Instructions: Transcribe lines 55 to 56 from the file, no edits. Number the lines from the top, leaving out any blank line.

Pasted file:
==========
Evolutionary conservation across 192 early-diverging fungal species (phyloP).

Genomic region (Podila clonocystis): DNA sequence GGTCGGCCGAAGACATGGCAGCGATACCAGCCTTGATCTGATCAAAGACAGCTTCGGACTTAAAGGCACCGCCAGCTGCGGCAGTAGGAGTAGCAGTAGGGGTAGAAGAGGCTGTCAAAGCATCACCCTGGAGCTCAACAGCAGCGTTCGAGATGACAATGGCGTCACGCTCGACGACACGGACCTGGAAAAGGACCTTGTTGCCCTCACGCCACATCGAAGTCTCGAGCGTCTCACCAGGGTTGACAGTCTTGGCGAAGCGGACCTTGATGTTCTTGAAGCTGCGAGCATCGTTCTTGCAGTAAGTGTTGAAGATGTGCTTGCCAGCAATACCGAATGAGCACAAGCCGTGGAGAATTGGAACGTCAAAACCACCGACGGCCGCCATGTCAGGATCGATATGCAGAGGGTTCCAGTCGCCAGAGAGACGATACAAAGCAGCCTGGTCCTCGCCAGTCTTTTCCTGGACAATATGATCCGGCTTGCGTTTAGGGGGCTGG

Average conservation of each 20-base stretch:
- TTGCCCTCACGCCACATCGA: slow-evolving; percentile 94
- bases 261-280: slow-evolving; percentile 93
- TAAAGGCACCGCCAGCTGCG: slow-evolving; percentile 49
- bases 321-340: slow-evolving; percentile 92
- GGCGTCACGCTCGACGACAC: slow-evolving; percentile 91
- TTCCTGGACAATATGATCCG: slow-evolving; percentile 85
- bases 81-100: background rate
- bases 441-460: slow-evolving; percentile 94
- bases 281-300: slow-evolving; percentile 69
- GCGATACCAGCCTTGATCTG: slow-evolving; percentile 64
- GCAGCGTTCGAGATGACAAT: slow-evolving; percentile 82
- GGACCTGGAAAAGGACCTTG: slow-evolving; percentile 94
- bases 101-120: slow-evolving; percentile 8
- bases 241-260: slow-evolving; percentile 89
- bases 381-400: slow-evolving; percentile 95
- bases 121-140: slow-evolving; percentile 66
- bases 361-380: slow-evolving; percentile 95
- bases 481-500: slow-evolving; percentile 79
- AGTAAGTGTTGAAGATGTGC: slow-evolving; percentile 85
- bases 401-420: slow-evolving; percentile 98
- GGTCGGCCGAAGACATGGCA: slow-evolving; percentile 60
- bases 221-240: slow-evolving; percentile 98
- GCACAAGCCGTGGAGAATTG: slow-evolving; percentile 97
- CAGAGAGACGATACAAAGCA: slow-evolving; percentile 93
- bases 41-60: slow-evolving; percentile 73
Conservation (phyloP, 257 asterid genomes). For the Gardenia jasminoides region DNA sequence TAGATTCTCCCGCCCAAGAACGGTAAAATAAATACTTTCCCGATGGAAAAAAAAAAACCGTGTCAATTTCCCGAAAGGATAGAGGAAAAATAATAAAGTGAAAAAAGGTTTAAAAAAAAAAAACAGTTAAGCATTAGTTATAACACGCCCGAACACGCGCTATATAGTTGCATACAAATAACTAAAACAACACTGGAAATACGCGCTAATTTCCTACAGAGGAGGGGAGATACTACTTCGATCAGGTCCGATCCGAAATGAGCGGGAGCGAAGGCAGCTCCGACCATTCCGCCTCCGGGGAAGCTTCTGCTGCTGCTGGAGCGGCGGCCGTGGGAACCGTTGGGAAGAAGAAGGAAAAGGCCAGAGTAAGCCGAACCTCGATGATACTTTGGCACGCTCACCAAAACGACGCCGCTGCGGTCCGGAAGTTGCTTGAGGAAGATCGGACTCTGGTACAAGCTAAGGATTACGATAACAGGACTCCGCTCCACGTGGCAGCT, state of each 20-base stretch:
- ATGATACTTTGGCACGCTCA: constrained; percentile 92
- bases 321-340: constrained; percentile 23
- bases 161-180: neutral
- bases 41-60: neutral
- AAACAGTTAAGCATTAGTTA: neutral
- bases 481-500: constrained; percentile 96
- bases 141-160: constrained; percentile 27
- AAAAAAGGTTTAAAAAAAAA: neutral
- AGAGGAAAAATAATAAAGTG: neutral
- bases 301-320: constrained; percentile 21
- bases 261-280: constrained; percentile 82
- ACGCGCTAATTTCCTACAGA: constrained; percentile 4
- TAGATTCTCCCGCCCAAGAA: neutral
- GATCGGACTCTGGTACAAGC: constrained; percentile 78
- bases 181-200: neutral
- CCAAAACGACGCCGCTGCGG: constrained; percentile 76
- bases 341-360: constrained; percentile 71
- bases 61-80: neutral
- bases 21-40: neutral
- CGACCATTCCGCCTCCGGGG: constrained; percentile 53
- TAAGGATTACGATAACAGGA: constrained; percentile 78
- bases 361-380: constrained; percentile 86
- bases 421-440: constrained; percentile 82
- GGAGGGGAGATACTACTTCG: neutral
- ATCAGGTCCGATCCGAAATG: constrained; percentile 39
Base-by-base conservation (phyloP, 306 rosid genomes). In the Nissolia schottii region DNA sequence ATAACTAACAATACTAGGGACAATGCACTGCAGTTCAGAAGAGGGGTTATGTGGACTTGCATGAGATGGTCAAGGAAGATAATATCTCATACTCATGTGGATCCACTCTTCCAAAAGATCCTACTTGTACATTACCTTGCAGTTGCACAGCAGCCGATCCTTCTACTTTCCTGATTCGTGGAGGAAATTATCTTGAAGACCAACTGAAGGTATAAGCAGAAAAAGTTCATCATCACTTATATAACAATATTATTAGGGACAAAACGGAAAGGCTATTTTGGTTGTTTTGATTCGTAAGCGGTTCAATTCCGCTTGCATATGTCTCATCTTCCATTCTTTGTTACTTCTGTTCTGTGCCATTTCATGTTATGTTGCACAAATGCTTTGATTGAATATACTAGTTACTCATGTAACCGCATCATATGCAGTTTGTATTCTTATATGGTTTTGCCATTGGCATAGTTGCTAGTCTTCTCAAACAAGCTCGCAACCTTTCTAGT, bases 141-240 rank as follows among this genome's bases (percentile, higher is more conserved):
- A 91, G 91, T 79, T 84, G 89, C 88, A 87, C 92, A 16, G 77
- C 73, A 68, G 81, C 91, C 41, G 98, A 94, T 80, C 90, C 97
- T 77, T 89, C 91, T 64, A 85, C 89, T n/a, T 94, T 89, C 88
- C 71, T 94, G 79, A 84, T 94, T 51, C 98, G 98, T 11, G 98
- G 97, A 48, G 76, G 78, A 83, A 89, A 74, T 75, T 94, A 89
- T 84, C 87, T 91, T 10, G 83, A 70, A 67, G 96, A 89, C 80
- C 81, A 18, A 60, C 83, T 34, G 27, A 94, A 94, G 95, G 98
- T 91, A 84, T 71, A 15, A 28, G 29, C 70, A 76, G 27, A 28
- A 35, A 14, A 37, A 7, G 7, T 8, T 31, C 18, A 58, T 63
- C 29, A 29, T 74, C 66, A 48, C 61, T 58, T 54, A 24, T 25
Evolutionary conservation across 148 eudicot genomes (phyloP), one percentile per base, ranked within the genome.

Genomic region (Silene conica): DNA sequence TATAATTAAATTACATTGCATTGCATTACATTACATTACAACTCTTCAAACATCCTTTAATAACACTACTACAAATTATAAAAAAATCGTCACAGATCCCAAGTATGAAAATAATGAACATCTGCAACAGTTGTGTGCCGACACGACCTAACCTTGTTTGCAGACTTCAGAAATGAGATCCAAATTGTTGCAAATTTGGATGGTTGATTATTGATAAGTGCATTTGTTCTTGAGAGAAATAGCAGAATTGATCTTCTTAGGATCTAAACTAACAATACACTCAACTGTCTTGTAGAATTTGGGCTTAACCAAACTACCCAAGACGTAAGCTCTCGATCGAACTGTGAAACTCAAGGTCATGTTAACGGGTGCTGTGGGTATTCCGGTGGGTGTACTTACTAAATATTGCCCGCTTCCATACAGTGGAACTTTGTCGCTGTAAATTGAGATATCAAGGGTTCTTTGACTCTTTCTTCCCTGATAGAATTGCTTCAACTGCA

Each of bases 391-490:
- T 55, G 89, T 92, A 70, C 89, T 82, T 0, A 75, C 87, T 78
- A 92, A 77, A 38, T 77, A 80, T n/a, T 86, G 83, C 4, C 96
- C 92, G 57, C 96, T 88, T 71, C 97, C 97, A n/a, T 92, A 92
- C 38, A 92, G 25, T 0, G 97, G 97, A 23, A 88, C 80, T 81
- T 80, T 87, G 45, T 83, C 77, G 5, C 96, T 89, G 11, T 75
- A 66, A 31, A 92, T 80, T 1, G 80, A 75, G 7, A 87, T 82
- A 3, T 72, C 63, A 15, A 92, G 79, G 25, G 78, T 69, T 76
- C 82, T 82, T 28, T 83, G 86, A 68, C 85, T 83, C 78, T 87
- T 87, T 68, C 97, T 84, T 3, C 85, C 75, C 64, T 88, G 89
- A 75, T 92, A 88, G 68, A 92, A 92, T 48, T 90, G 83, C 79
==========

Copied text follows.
Base-by-base conservation (phyloP, 306 rosid genomes). In the Nissolia schottii region DNA sequence ATAACTAACAATACTAGGGACAATGCACTGCAGTTCAGAAGAGGGGTTATGTGGACTTGCATGAGATGGTCAAGGAAGATAATATCTCATACTCATGTGGATCCACTCTTCCAAAAGATCCTACTTGTACATTACCTTGCAGTTGCACAGCAGCCGATCCTTCTACTTTCCTGATTCGTGGAGGAAATTATCTTGAAGACCAACTGAAGGTATAAGCAGAAAAAGTTCATCATCACTTATATAACAATATTATTAGGGACAAAACGGAAAGGCTATTTTGGTTGTTTTGATTCGTAAGCGGTTCAATTCCGCTTGCATATGTCTCATCTTCCATTCTTTGTTACTTCTGTTCTGTGCCATTTCATGTTATGTTGCACAAATGCTTTGATTGAATATACTAGTTACTCATGTAACCGCATCATATGCAGTTTGTATTCTTATATGGTTTTGCCATTGGCATAGTTGCTAGTCTTCTCAAACAAGCTCGCAACCTTTCTAGT, bases 141-240 rank as follows among this genome's bases (percentile, higher is more conserved):
- A 91, G 91, T 79, T 84, G 89, C 88, A 87, C 92, A 16, G 77